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Msgr. Eugene Kevane visited Mount Carmel in the seventies giving me the opportunity of explaining to him my reading of the signs of the times. He was, by the way, a good listener. What impressed him most, I believe, was my view that the present apostasy afflicting Christendom was actually the Apostasy of the Gentiles predicted by the Bible, an idea which had already occurred to him.

Back in the States he persuaded Dr. Ronda Chervin and David Moss to take up my ideas and launch the Association of Hebrew Catholics (AHC). They were his associates in his campaign for the defense of Orthodox Catholic teachings – in catechetics, which he saw undermined by “progressive” priests and laity. For me he was a man sent by God, to help translate my ideas into practice.

On reading his book, The Lord of History, I was frankly amazed to find how far our views on the reading of the signs of the times were identical. I remember saying to myself: How I would have liked to have been the author of this book. In it Kevane begins by discussing the notion of history as it was formulated by the Greek historians (e.g. Herodotus, Thucydides) and then by the Romans e.g.; Polybius. In the fourth chapter he treats of the way the Fathers of the Church, S. Justin Martyr, Tertullian, Augustine, understood the “order of succession” of historical events. For them the shape of history was determined by God’s plan of salvation revealed to men by the prophets and finally by Jesus Christ, Redeemer of mankind and Lord of History. By illuminating past and future, Jesus Christ stands at the center of human time.

This Christian view of history was now contested by Petrarch’s tripartite division of events into three periods, the Classical (Greece and Rome), the Medieval and the Modern. In this division Jesus Christ is displaced from his central position in the drama of humanity. Petrarch’s system linked up with modern philosophy which, starting with Descartes, passes through thinkers like Spinoza, Voltaire, Comte, Nietzsche Hegel, Marx, to name the most important players, to end up in the atheistic humanism which dominates the mind of modern man.

In the seventh chapter, Kevane denounces “modernity” as an apostasy from God, as “a great revolt against God the Creator, God the Redeemer and God the Sanctifier of mankind” and, “very possibly, as The Great Apostasy” (p. 94).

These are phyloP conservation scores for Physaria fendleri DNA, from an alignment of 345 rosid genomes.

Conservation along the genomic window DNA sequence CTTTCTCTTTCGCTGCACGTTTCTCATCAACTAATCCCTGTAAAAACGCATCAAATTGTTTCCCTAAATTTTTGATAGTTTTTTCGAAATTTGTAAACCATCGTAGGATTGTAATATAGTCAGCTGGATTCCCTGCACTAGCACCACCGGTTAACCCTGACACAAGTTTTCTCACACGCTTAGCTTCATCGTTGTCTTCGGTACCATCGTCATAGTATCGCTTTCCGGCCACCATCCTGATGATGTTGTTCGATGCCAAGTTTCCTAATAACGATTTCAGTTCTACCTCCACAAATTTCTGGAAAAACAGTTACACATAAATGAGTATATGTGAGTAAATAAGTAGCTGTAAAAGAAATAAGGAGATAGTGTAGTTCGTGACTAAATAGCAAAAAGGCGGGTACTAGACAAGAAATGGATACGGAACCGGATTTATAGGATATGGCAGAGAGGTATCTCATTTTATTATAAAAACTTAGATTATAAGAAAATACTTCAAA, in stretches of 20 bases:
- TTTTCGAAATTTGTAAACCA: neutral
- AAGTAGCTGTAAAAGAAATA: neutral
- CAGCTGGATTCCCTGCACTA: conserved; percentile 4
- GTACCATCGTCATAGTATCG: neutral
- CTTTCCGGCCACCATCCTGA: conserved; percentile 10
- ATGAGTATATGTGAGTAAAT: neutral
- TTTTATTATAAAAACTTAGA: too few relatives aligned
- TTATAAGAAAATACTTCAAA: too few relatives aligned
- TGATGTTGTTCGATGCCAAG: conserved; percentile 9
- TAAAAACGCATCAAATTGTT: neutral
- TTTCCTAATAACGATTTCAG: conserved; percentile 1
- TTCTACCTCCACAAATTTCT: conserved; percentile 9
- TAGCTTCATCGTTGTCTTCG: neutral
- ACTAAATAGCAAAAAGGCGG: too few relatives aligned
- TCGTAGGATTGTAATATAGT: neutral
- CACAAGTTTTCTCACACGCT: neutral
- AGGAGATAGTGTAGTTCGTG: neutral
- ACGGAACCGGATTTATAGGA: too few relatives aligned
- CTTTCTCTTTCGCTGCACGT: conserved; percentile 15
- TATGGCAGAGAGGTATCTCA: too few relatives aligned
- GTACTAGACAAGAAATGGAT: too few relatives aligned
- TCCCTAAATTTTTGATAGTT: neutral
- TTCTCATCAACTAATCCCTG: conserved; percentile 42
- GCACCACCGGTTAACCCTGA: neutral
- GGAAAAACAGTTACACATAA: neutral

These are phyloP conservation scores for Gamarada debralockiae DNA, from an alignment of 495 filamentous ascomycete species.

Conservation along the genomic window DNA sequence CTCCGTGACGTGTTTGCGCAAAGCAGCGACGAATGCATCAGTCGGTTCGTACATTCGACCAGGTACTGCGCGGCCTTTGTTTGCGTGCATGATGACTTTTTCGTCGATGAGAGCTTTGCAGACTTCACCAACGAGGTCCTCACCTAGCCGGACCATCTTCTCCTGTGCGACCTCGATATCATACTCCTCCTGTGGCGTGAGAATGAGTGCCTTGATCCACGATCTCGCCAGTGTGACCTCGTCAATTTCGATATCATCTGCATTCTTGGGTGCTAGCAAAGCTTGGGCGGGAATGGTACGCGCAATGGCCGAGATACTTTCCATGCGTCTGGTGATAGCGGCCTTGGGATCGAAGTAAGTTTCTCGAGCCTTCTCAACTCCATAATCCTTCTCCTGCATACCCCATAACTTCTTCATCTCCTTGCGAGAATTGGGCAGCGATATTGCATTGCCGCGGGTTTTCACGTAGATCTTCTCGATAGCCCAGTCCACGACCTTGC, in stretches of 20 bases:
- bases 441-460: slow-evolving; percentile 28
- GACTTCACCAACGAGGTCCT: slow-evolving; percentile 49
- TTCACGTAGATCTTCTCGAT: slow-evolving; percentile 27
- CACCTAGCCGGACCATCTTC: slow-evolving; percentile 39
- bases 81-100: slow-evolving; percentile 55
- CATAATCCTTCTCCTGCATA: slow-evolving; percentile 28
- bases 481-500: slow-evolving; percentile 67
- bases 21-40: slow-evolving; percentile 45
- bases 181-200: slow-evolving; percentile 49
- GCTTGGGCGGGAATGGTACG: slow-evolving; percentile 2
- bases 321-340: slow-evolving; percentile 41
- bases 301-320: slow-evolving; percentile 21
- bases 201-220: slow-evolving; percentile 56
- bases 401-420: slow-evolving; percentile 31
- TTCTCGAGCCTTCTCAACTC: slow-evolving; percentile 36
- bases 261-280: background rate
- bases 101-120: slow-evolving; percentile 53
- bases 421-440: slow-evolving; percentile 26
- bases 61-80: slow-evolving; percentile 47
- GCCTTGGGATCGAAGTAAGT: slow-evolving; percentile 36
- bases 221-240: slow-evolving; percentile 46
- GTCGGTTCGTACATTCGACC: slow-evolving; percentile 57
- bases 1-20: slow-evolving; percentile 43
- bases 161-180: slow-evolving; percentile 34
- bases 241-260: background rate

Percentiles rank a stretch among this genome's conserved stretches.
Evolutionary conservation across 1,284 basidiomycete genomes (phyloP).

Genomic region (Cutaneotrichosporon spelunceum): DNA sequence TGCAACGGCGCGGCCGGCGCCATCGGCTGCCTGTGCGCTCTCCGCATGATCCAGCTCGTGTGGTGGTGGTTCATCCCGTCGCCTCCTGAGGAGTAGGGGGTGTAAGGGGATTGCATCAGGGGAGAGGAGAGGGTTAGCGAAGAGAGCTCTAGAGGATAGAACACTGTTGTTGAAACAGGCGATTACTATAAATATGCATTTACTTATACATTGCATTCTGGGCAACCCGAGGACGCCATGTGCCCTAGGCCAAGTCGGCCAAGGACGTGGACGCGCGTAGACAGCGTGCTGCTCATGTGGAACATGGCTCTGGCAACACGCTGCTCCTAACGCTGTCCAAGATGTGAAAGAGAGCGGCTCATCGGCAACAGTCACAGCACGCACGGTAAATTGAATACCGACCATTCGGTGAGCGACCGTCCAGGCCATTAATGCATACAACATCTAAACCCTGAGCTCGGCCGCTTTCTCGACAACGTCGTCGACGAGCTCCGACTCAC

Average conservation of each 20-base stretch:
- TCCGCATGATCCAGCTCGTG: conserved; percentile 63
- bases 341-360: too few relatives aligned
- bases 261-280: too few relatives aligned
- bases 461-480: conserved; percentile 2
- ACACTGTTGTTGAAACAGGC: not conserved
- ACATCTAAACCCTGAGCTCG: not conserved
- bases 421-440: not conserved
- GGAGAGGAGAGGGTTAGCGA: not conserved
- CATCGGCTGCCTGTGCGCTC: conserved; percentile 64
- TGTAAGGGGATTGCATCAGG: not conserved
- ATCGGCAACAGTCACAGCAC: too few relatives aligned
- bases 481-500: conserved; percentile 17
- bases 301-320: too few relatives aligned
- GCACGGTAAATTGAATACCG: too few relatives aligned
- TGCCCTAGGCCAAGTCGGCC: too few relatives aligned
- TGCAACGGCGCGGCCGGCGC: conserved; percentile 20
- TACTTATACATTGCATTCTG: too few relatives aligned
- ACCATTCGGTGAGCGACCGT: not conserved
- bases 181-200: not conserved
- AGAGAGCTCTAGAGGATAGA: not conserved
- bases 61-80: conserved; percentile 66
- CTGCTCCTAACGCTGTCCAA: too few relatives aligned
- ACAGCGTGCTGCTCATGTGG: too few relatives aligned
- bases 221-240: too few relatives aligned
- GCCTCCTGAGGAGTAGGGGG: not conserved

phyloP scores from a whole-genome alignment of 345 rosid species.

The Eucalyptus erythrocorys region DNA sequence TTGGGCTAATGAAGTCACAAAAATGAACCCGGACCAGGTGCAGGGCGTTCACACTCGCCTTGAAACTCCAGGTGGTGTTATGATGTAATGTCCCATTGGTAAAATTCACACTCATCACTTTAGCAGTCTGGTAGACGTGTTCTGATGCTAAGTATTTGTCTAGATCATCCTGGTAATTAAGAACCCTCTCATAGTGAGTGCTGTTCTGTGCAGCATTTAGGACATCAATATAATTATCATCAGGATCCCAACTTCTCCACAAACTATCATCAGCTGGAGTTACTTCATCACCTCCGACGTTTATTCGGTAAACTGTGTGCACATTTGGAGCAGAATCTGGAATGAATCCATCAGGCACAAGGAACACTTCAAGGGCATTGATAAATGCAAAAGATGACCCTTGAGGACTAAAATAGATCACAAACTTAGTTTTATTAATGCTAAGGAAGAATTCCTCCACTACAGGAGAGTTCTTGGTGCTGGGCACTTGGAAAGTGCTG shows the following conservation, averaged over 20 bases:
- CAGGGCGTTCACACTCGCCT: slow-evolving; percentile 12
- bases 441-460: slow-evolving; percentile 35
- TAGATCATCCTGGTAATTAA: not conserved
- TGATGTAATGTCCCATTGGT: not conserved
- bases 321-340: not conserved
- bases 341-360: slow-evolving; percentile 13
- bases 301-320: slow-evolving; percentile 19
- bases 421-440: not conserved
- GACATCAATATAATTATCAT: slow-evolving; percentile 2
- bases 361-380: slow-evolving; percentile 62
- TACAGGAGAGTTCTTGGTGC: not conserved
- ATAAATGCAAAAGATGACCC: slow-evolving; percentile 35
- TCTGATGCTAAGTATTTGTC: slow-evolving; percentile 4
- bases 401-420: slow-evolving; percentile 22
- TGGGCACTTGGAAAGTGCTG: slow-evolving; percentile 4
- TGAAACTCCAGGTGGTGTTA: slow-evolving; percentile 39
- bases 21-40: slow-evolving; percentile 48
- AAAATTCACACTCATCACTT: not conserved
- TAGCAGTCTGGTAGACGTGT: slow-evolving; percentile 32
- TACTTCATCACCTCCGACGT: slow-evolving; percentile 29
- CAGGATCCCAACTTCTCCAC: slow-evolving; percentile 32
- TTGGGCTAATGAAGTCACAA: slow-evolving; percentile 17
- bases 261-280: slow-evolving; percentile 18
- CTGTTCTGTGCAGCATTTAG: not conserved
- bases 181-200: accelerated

But the Petrachan division of history is crumbling, eroded by the discovery of civilizations much older than that of the Greeks or the Romans, such as the Sumerians, the Egyptians, the Akkadians and the more remote prehistoric cultures. Physical science with its theory of the “Big Bang” origin of the universe, has given the dogma of the Creation a new credibility. The science of Genetics, founded by an Augustinian monk, George Mendel, has revealed the ignorance of Darwin and the weakness of his theory of Natural Selection. Natural Selection may explain the rise of taxonomic species but does not explain, indeed it presumes, the existence of natural species. Evolution or the Transformation of the species is not in question here, but how it works.

These changes in intellectual perspective have introduced us into the Post-Modern era, where Christian philosophers like Jacques Maritain and Etienne Gilson could attempt to reinstate the value of the perennial philosophy as taught by the Church. More particularly, Kevane recognizes a Christian philosophy of history which restores Jesus Christ to his central position as Lord of History and reduces “modernity” to an aberration of human thought doomed to pass away.

The present writer would like to add a point or two to Kevane’s magnum opus, by distinguishing between history, what has happened, historiography, narrating what has happened, and historiosophy giving meaning to what happens. What Kevane calls the philosophy of history, he would call a Christian historiosophy. In his Jewish Identity he also defines a sign of the times as an historical event or person put in relation to the plan of salvation. In addition, the present writer deals with the Return of the Jews to their ancient homeland after two thousand years of exile, precisely at the time of the Apostasy of the Gentiles of erstwhile Christendom. He explains the connection between the two and confirms Jesus Christ as the center of history.

Kevane’s book is a magnificent study of a subject foreign to the education of most priests. Academically, it is perfect in its presentation of a recondite subject, the philosophy or theology of history. Its style is distinguished by a clarity without shadows. In particular the way Kevane has isolated “modernity” for critical analysis is a tribute to his intellectual originality.

In the opinion of the present writer, Kevane’s book should be looked upon as obligatory reading for members of the AHC desirous of studying the intellectual foundations of the movement. He would wish Kevane’s book to be more generally read and its value more generally appreciated.